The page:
Did you shudder a bit when you read the word “parasites” in the title? It’s not a pleasant topic! However, intestinal parasites are more common than many people realize.
Parasites are living organisms that live off of their human hosts. There are a number of possible types of parasites, and many can have a negative impact on your health. Although parasites are a bigger problem in developing countries, parasitic infections occur surprisingly often in North America. Consider these stats:
Some parasites can cause a number of serious health problems, including blindness, pregnancy complications, and even death. Others cause symptoms that you may attribute to something else entirely. This is why it’s incredibly important to work with a healthcare practitioner as soon as you suspect something is off with your health to get to the root cause of any imbalance.
Parasites can live within you without showing any symptoms for many years – awful, right? However, many will give signs you shouldn’t ignore. Some general things to watch for include
● Digestive issues such as diarrhea, constipation, or gas
● Skin disorders like eczema, hives, or unexplained chronic itching
● Fatigue, even after a good night’s sleep
● Nutrient deficiencies, especially anemia
● Anxiety (possibly due to nutrient deficiencies)
● Muscle or joint pain
● Itching around your rectum
Because of the broad range of symptoms, many of which could be associated with other conditions, it can be tricky to identify parasites. A common first step is a stool test to check for the presence of parasites.
In conventional medicine, antiparasitic drugs, such as praziquantel and mebendazole, are the first line of defense.
In integrative medicine, many practitioners will use a combination of antiparasitic herbs plus nutritional protocols to make the gut an inhabitable environment for the parasites.
Some of the herbs used to treat intestinal parasites can interfere with prescription medications, therefore it’s important to work with a knowledgeable healthcare practitioner.
Following a parasitic cleanse can help rid your body of parasites but it can be harsh on your system so incorporating these methods must only be done under supervision from a healthcare provider (not the random employee of your local health food store!) and after confirmation of a parasitic infection. During the cleanse, you’ll combine nutritional strategies with herbal remedies, with the aim of expelling parasites from your body and creating an inhospitable environment for further growth.
During the cleanse, it’s important to maintain a well-balanced diet to maintain good health, and focus on natural, unprocessed foods. Eating a lot of fibre can contribute to regular bowel movements to flush out parasites and contribute to a healthy gut microbiome. Avoiding sugar is also a good strategy to maintain a healthy gut.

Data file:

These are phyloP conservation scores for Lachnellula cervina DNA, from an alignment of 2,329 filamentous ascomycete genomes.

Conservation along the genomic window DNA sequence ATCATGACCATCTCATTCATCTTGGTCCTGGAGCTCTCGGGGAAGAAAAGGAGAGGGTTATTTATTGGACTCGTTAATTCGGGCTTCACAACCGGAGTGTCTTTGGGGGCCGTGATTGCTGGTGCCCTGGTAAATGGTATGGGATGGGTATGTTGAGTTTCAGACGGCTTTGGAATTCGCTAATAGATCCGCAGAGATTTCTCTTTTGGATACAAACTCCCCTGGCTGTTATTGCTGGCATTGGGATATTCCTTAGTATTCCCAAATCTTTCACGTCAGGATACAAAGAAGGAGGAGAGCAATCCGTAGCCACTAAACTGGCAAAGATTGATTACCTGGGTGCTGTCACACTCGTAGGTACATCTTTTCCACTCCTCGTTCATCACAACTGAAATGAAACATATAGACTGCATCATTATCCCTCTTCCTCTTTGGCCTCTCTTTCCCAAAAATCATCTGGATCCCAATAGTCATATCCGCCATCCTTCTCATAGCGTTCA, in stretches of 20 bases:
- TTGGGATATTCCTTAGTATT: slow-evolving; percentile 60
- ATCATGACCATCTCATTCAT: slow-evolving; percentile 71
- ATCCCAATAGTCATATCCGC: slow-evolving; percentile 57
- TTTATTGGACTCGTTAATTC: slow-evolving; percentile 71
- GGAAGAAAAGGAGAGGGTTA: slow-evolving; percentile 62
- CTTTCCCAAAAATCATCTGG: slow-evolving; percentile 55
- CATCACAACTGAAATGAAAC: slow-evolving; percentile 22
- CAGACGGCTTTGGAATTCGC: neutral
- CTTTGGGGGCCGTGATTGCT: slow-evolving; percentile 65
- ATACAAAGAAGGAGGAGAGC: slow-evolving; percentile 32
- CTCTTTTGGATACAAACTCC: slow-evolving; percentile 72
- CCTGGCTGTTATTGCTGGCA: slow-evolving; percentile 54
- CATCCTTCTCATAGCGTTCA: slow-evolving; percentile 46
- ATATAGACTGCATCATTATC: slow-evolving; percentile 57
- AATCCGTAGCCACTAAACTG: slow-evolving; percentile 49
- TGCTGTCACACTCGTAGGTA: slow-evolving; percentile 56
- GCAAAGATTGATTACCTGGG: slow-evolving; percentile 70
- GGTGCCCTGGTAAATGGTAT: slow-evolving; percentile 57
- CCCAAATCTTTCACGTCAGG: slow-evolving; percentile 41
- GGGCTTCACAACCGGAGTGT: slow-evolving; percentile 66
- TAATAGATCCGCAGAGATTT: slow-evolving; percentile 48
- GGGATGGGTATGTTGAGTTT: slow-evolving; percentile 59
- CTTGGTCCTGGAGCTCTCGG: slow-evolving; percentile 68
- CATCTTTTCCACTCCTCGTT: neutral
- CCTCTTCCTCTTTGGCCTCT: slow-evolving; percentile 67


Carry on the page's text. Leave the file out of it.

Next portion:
The exact approach will be determined by your health practitioner after testing. A parasite cleanse could include the following in your diet:
● Foods with antiparasitic properties like onions, garlic, and honey.
● Foods high in zinc, such as seafood, whole grains, and legumes.
And of course, it goes without saying that you must avoid undercooked meat or seafood during the cleanse.
Supplements with anti-parasitic properties that could be incorporated include:
● Probiotics to maintain a healthy level of beneficial bacteria. Again, be sure to work with a practitioner to determine the best type of probiotic for you.
● Berberine, which is an antimicrobial compound found in many plants.
● Research shows papaya seeds may play a role in eliminating parasites and supporting digestion.
● Pumpkin seeds are another commonly used parasite remedy.
● Wormwood has been used to get rid of parasites, perhaps contributing to its name.
Prevention is the best way to protect yourself from parasites! Here are some simple everyday practices to keep in mind:
● Wash your hands frequently – and always after touching raw food, using the bathroom, changing cat litter or dealing with animal feces. If you are pregnant, avoid changing cat litter altogether.
● Drink clean water. Don’t drink from lakes, ponds, or creeks, even if they look clean.
● Cook food to the correct temperature.
● Approach raw fish sushi with caution. A recent study found a 283% increase in the prevalence of parasitic worms in sushi since the 1970s. It’s worth cutting a piece of sushi in half before eating to check.
● Some studies suggest a diet rich in vitamin A and the minerals selenium and zinc may improve your body’s natural defense against parasite infection.
● Always wear a condom if you aren’t fully confident a sexual partner is free of STIs.
Don’t be embarrassed to talk about parasites if you have any concerns at all! The important thing is to start a smart treatment plan to get rid of them for good, so please don’t hesitate to make an appointment. Give us a call!
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